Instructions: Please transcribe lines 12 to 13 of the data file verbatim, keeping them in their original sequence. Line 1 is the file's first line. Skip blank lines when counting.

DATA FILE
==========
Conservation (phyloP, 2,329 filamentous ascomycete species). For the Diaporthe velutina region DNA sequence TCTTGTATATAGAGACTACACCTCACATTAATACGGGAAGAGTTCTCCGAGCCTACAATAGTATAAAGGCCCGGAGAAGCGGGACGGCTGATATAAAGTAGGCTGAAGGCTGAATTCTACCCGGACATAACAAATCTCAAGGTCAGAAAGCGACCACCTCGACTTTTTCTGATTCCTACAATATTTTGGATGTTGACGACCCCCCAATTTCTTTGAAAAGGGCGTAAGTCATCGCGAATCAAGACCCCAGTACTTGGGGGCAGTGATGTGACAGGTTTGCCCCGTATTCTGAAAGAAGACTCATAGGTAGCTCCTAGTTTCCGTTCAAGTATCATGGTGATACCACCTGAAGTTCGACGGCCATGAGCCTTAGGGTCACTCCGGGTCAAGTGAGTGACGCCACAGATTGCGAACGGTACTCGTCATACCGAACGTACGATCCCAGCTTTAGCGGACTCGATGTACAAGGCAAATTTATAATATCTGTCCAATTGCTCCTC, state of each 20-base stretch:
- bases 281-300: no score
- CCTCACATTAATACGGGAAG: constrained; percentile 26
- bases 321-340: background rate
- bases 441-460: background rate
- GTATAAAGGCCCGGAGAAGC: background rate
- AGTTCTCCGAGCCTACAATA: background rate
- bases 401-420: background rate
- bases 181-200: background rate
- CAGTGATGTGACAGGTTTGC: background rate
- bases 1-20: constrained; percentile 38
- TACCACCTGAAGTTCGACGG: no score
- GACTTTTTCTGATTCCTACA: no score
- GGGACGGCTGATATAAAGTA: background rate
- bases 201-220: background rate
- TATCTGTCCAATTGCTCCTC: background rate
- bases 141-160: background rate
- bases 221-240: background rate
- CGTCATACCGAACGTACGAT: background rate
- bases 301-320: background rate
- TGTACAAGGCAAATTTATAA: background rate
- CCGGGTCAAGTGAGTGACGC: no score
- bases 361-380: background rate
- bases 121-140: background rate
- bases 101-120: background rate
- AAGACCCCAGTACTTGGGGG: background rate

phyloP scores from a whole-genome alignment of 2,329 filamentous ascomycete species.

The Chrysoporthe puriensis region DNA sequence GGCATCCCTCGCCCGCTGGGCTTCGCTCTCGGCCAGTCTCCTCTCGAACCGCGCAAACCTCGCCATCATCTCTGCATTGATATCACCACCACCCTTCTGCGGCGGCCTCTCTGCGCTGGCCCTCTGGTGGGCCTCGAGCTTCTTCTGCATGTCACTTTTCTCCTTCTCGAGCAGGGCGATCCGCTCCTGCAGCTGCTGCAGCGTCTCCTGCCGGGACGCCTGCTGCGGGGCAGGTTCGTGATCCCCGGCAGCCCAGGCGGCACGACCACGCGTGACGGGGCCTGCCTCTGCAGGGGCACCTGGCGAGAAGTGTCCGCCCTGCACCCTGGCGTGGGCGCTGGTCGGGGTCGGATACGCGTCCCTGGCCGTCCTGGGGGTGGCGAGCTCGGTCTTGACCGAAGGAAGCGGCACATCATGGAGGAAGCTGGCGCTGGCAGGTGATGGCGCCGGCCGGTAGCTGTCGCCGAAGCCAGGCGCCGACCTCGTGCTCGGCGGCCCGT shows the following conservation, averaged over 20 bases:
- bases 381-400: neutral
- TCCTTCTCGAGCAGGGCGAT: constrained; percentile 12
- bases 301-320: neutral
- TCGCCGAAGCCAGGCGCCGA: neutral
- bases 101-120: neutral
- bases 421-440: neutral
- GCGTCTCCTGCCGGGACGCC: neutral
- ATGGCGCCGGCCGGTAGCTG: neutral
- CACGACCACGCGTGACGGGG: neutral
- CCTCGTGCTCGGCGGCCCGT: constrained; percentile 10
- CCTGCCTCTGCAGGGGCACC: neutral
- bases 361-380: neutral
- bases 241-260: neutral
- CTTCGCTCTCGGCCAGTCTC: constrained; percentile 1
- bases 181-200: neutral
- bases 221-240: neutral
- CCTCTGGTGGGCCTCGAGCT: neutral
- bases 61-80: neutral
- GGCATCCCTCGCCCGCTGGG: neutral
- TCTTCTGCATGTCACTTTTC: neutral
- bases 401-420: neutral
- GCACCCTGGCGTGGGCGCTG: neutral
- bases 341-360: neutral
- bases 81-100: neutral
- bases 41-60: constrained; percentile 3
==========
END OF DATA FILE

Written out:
- TACCACCTGAAGTTCGACGG: no score
- GACTTTTTCTGATTCCTACA: no score